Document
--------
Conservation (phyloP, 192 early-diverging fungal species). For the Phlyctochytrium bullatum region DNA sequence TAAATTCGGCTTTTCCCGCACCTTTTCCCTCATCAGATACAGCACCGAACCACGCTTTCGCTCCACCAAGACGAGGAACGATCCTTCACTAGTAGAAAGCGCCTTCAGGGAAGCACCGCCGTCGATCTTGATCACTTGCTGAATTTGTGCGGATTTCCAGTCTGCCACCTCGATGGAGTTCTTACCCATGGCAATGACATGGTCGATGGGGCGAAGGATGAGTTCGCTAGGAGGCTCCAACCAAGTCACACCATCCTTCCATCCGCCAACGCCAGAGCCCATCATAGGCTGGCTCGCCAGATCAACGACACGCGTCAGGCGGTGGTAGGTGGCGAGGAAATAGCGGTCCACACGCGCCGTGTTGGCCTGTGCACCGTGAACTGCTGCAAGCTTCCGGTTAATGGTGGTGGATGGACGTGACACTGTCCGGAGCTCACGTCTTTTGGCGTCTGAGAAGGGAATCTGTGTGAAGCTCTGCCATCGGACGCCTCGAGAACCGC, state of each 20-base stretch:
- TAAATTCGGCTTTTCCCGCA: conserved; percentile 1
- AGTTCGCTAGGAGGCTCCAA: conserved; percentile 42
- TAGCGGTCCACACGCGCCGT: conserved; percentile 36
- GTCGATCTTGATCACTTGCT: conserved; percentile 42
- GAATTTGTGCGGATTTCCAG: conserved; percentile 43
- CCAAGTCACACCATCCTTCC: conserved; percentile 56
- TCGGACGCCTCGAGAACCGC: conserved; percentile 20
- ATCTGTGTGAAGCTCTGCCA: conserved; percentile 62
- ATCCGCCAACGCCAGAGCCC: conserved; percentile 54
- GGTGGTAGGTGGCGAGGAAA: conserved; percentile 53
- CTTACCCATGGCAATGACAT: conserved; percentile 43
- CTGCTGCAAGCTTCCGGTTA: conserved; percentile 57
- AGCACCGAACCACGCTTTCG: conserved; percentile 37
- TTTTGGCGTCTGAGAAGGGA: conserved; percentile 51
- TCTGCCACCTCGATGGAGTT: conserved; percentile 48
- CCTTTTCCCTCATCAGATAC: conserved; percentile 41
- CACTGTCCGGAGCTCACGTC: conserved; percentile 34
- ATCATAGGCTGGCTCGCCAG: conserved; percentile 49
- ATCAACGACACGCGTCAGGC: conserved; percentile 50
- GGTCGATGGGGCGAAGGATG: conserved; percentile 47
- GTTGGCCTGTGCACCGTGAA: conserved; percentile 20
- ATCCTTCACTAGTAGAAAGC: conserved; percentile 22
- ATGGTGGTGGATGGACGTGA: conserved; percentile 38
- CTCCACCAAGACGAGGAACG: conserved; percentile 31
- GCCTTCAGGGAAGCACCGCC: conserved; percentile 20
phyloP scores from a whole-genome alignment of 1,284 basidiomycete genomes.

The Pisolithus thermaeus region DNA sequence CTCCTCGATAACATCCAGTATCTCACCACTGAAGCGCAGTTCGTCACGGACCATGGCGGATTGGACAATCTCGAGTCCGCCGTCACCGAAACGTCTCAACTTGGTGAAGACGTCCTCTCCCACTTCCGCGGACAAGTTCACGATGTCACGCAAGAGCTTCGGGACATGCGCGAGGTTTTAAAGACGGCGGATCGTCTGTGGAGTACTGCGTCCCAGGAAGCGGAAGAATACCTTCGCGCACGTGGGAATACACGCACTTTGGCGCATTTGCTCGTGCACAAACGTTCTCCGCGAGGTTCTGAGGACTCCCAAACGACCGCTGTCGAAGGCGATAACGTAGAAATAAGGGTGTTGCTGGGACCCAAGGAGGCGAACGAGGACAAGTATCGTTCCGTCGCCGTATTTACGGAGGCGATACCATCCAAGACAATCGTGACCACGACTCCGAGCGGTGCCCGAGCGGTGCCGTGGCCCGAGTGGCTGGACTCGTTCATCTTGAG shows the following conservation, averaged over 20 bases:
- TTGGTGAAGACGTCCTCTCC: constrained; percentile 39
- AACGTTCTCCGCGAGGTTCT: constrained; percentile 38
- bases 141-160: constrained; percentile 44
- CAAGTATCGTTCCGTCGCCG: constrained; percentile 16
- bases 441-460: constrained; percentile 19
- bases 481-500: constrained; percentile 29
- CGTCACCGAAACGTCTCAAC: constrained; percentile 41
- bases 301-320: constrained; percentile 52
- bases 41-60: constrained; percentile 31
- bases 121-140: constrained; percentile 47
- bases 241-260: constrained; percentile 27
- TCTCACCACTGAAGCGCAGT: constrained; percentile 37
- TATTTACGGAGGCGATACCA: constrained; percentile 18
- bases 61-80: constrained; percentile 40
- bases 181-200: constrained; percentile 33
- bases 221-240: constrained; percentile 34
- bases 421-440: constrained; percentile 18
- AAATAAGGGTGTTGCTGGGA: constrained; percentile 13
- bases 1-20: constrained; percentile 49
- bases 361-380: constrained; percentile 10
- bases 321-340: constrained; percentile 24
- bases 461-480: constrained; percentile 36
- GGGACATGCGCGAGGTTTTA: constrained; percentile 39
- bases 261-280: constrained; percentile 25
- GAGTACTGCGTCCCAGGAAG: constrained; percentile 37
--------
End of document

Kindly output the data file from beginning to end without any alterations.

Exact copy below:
Conservation (phyloP, 192 early-diverging fungal species). For the Phlyctochytrium bullatum region DNA sequence TAAATTCGGCTTTTCCCGCACCTTTTCCCTCATCAGATACAGCACCGAACCACGCTTTCGCTCCACCAAGACGAGGAACGATCCTTCACTAGTAGAAAGCGCCTTCAGGGAAGCACCGCCGTCGATCTTGATCACTTGCTGAATTTGTGCGGATTTCCAGTCTGCCACCTCGATGGAGTTCTTACCCATGGCAATGACATGGTCGATGGGGCGAAGGATGAGTTCGCTAGGAGGCTCCAACCAAGTCACACCATCCTTCCATCCGCCAACGCCAGAGCCCATCATAGGCTGGCTCGCCAGATCAACGACACGCGTCAGGCGGTGGTAGGTGGCGAGGAAATAGCGGTCCACACGCGCCGTGTTGGCCTGTGCACCGTGAACTGCTGCAAGCTTCCGGTTAATGGTGGTGGATGGACGTGACACTGTCCGGAGCTCACGTCTTTTGGCGTCTGAGAAGGGAATCTGTGTGAAGCTCTGCCATCGGACGCCTCGAGAACCGC, state of each 20-base stretch:
- TAAATTCGGCTTTTCCCGCA: conserved; percentile 1
- AGTTCGCTAGGAGGCTCCAA: conserved; percentile 42
- TAGCGGTCCACACGCGCCGT: conserved; percentile 36
- GTCGATCTTGATCACTTGCT: conserved; percentile 42
- GAATTTGTGCGGATTTCCAG: conserved; percentile 43
- CCAAGTCACACCATCCTTCC: conserved; percentile 56
- TCGGACGCCTCGAGAACCGC: conserved; percentile 20
- ATCTGTGTGAAGCTCTGCCA: conserved; percentile 62
- ATCCGCCAACGCCAGAGCCC: conserved; percentile 54
- GGTGGTAGGTGGCGAGGAAA: conserved; percentile 53
- CTTACCCATGGCAATGACAT: conserved; percentile 43
- CTGCTGCAAGCTTCCGGTTA: conserved; percentile 57
- AGCACCGAACCACGCTTTCG: conserved; percentile 37
- TTTTGGCGTCTGAGAAGGGA: conserved; percentile 51
- TCTGCCACCTCGATGGAGTT: conserved; percentile 48
- CCTTTTCCCTCATCAGATAC: conserved; percentile 41
- CACTGTCCGGAGCTCACGTC: conserved; percentile 34
- ATCATAGGCTGGCTCGCCAG: conserved; percentile 49
- ATCAACGACACGCGTCAGGC: conserved; percentile 50
- GGTCGATGGGGCGAAGGATG: conserved; percentile 47
- GTTGGCCTGTGCACCGTGAA: conserved; percentile 20
- ATCCTTCACTAGTAGAAAGC: conserved; percentile 22
- ATGGTGGTGGATGGACGTGA: conserved; percentile 38
- CTCCACCAAGACGAGGAACG: conserved; percentile 31
- GCCTTCAGGGAAGCACCGCC: conserved; percentile 20
phyloP scores from a whole-genome alignment of 1,284 basidiomycete genomes.

The Pisolithus thermaeus region DNA sequence CTCCTCGATAACATCCAGTATCTCACCACTGAAGCGCAGTTCGTCACGGACCATGGCGGATTGGACAATCTCGAGTCCGCCGTCACCGAAACGTCTCAACTTGGTGAAGACGTCCTCTCCCACTTCCGCGGACAAGTTCACGATGTCACGCAAGAGCTTCGGGACATGCGCGAGGTTTTAAAGACGGCGGATCGTCTGTGGAGTACTGCGTCCCAGGAAGCGGAAGAATACCTTCGCGCACGTGGGAATACACGCACTTTGGCGCATTTGCTCGTGCACAAACGTTCTCCGCGAGGTTCTGAGGACTCCCAAACGACCGCTGTCGAAGGCGATAACGTAGAAATAAGGGTGTTGCTGGGACCCAAGGAGGCGAACGAGGACAAGTATCGTTCCGTCGCCGTATTTACGGAGGCGATACCATCCAAGACAATCGTGACCACGACTCCGAGCGGTGCCCGAGCGGTGCCGTGGCCCGAGTGGCTGGACTCGTTCATCTTGAG shows the following conservation, averaged over 20 bases:
- TTGGTGAAGACGTCCTCTCC: constrained; percentile 39
- AACGTTCTCCGCGAGGTTCT: constrained; percentile 38
- bases 141-160: constrained; percentile 44
- CAAGTATCGTTCCGTCGCCG: constrained; percentile 16
- bases 441-460: constrained; percentile 19
- bases 481-500: constrained; percentile 29
- CGTCACCGAAACGTCTCAAC: constrained; percentile 41
- bases 301-320: constrained; percentile 52
- bases 41-60: constrained; percentile 31
- bases 121-140: constrained; percentile 47
- bases 241-260: constrained; percentile 27
- TCTCACCACTGAAGCGCAGT: constrained; percentile 37
- TATTTACGGAGGCGATACCA: constrained; percentile 18
- bases 61-80: constrained; percentile 40
- bases 181-200: constrained; percentile 33
- bases 221-240: constrained; percentile 34
- bases 421-440: constrained; percentile 18
- AAATAAGGGTGTTGCTGGGA: constrained; percentile 13
- bases 1-20: constrained; percentile 49
- bases 361-380: constrained; percentile 10
- bases 321-340: constrained; percentile 24
- bases 461-480: constrained; percentile 36
- GGGACATGCGCGAGGTTTTA: constrained; percentile 39
- bases 261-280: constrained; percentile 25
- GAGTACTGCGTCCCAGGAAG: constrained; percentile 37